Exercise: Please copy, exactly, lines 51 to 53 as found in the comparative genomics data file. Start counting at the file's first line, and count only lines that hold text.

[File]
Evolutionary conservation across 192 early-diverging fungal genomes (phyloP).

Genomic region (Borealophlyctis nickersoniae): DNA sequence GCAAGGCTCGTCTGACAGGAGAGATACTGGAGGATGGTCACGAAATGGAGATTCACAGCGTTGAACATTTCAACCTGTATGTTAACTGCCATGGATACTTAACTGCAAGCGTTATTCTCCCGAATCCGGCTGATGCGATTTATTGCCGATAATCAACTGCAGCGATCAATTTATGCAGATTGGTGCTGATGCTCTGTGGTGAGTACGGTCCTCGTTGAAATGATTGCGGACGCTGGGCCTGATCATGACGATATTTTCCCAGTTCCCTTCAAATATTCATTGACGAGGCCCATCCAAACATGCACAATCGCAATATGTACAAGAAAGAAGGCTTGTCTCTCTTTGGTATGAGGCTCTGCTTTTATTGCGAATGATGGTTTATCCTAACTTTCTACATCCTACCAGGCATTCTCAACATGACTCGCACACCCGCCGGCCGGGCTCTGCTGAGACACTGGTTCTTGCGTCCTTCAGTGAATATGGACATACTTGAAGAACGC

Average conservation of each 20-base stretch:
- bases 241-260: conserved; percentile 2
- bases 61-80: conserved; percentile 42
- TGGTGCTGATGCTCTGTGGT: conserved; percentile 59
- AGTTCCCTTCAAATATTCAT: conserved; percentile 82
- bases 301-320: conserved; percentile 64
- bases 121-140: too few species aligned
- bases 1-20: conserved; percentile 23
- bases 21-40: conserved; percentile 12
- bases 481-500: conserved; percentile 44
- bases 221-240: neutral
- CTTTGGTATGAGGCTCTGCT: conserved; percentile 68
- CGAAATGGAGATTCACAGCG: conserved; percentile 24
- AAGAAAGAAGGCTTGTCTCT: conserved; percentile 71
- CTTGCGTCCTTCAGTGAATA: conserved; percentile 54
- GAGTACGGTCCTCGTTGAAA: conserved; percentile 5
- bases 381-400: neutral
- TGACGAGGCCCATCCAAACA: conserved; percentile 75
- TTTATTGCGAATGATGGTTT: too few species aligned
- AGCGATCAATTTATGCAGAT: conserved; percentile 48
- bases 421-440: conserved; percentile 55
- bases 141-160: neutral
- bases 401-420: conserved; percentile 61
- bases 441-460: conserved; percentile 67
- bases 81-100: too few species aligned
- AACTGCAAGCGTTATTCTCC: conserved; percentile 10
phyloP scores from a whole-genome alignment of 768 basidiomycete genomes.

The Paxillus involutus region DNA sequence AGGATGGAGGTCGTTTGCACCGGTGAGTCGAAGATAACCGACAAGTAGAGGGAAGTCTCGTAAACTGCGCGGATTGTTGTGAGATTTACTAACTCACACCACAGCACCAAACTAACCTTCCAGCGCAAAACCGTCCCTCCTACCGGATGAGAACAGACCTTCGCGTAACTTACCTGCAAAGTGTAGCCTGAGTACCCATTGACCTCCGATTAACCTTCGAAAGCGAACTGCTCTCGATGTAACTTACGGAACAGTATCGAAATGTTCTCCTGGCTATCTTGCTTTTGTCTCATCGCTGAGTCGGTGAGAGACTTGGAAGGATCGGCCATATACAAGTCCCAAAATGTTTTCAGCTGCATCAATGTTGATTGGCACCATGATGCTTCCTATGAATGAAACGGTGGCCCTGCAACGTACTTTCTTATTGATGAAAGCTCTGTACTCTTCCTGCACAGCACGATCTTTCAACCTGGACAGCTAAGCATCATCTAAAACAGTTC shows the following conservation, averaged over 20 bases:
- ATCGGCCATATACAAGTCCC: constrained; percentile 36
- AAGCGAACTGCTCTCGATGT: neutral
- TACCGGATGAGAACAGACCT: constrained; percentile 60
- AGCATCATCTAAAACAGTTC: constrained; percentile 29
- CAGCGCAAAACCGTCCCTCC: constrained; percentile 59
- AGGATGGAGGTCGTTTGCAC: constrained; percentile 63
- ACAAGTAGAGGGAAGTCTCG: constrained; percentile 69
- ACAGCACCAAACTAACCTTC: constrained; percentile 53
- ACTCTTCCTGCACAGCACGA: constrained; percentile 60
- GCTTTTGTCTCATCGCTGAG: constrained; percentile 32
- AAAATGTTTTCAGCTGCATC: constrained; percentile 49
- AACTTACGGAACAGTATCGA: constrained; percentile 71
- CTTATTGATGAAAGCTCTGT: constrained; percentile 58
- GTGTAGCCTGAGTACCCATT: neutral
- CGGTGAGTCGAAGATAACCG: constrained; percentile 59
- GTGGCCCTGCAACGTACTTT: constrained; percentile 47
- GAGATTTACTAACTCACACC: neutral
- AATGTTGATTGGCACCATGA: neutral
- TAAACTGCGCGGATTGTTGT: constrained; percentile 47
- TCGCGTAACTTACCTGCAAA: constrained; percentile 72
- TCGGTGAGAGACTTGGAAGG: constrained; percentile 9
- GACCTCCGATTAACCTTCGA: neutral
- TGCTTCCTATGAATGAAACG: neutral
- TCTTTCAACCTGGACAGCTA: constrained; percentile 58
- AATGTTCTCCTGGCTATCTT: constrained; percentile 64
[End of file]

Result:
- TCGGTGAGAGACTTGGAAGG: constrained; percentile 9
- GACCTCCGATTAACCTTCGA: neutral
- TGCTTCCTATGAATGAAACG: neutral